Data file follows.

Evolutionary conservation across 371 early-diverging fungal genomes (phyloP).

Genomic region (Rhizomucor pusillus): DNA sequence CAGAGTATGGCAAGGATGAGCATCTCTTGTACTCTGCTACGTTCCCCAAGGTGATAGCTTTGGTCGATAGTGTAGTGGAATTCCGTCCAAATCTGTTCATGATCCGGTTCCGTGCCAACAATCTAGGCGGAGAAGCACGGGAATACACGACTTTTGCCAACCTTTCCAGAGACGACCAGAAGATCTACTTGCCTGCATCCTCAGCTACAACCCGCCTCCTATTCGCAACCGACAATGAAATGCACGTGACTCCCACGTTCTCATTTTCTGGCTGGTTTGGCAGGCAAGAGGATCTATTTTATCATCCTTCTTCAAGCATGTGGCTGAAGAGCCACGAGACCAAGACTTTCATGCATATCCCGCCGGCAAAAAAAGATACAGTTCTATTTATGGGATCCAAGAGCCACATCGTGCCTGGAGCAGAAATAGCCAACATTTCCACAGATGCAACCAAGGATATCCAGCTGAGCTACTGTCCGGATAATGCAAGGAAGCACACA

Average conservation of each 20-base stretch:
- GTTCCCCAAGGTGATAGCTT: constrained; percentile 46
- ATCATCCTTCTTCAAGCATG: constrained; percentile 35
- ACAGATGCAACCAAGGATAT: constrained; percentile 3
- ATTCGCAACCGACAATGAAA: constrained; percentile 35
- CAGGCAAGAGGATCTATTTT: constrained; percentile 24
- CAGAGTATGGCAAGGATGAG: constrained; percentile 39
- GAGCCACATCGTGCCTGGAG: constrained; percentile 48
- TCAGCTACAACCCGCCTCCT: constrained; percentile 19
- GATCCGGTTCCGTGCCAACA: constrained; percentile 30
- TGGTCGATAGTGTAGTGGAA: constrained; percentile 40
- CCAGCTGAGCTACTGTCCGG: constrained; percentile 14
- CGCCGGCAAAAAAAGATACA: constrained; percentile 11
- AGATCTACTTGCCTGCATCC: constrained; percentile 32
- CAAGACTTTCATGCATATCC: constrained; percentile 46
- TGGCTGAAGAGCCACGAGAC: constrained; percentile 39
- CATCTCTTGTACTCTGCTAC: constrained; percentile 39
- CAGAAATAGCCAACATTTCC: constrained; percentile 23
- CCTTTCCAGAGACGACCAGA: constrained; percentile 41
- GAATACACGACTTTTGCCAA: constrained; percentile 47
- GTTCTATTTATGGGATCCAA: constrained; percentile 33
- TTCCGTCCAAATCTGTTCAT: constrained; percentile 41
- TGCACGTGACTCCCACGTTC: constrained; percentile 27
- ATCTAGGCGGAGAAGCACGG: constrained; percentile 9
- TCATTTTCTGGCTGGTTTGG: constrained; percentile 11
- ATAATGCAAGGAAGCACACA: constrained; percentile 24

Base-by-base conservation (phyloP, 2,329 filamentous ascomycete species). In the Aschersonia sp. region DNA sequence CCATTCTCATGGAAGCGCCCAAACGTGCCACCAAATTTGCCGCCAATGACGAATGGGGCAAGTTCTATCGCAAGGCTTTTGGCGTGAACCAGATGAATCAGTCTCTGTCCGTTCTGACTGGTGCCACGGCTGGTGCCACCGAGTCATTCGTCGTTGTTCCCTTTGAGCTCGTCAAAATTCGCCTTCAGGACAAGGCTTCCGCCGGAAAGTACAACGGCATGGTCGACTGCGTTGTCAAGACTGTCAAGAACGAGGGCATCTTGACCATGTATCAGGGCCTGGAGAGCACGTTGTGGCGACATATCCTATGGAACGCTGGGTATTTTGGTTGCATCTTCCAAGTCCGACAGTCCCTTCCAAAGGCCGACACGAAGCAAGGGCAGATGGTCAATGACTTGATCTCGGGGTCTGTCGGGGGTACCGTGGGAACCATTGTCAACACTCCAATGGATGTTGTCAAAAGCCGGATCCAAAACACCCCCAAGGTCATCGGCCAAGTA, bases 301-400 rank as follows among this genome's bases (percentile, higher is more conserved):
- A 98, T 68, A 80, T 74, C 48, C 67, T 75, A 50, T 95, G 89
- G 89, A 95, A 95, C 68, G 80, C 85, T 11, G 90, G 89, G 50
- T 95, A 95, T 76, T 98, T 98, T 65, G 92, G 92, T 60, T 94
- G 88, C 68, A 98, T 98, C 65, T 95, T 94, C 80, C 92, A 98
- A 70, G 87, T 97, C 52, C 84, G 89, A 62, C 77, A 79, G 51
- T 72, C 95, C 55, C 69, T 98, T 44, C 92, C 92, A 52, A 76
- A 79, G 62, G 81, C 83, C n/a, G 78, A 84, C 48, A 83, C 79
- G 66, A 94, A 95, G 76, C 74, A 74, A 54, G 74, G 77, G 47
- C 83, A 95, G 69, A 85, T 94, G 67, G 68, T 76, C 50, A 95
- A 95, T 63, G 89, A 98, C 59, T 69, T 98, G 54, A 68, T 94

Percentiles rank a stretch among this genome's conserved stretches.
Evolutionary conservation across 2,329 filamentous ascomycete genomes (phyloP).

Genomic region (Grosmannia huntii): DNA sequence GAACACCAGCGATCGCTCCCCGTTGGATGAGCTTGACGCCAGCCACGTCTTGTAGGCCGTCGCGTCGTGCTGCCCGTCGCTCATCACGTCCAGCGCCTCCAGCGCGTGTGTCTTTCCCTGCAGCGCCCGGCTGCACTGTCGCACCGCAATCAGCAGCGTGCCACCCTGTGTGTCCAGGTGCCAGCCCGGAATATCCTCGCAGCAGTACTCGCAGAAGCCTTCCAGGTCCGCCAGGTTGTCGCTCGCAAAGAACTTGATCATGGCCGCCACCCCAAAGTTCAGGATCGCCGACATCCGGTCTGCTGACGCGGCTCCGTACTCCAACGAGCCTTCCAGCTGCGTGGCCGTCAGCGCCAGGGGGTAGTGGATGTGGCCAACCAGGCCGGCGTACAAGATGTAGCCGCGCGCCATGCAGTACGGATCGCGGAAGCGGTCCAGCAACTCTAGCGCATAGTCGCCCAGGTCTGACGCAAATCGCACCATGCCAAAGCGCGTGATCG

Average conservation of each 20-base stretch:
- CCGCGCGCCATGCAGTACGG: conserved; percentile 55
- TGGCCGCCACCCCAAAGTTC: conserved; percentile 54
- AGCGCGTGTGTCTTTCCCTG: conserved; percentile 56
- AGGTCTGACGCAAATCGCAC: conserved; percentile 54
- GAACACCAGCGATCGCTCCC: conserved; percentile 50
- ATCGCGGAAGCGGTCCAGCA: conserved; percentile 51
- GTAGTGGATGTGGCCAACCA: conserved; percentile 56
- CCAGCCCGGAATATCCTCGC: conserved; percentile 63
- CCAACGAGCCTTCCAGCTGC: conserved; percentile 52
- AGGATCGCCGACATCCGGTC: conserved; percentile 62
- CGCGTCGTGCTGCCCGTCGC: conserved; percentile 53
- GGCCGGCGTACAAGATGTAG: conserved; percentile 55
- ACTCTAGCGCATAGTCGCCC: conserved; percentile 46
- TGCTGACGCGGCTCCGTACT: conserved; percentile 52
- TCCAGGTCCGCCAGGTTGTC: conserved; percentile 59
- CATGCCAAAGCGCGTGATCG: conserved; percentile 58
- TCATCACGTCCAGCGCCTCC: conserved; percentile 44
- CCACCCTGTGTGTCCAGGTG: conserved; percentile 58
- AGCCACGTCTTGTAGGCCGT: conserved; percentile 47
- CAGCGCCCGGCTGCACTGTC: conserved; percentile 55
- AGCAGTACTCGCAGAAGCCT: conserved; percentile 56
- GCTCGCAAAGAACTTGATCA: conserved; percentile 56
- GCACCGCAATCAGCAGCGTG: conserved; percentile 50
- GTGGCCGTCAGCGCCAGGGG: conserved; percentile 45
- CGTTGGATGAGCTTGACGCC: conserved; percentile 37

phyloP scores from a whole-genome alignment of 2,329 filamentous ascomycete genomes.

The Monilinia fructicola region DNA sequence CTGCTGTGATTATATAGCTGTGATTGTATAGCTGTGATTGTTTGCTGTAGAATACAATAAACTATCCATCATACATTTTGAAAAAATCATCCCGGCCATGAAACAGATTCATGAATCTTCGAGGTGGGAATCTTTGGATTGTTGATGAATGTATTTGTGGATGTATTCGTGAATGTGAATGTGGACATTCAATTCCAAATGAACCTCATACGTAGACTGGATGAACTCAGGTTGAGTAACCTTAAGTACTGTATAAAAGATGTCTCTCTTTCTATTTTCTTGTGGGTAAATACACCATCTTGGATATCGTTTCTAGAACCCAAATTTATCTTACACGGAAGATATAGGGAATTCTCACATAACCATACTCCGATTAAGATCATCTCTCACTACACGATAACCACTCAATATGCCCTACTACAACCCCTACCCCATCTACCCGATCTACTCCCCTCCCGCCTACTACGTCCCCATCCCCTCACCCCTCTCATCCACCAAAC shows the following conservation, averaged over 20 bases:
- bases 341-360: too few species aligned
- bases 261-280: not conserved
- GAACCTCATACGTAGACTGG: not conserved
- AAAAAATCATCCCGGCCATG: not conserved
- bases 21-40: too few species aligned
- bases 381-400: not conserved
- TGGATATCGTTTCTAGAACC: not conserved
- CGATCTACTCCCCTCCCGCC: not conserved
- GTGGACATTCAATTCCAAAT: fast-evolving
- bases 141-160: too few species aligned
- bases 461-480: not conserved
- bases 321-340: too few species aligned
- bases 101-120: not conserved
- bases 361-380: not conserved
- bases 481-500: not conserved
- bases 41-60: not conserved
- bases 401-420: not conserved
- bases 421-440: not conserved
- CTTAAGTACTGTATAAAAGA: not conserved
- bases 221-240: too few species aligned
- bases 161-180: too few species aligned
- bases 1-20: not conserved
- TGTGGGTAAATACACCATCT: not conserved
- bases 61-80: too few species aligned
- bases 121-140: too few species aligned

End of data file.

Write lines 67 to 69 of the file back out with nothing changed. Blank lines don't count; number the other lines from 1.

- GTGGCCGTCAGCGCCAGGGG: conserved; percentile 45
- CGTTGGATGAGCTTGACGCC: conserved; percentile 37

phyloP scores from a whole-genome alignment of 2,329 filamentous ascomycete genomes.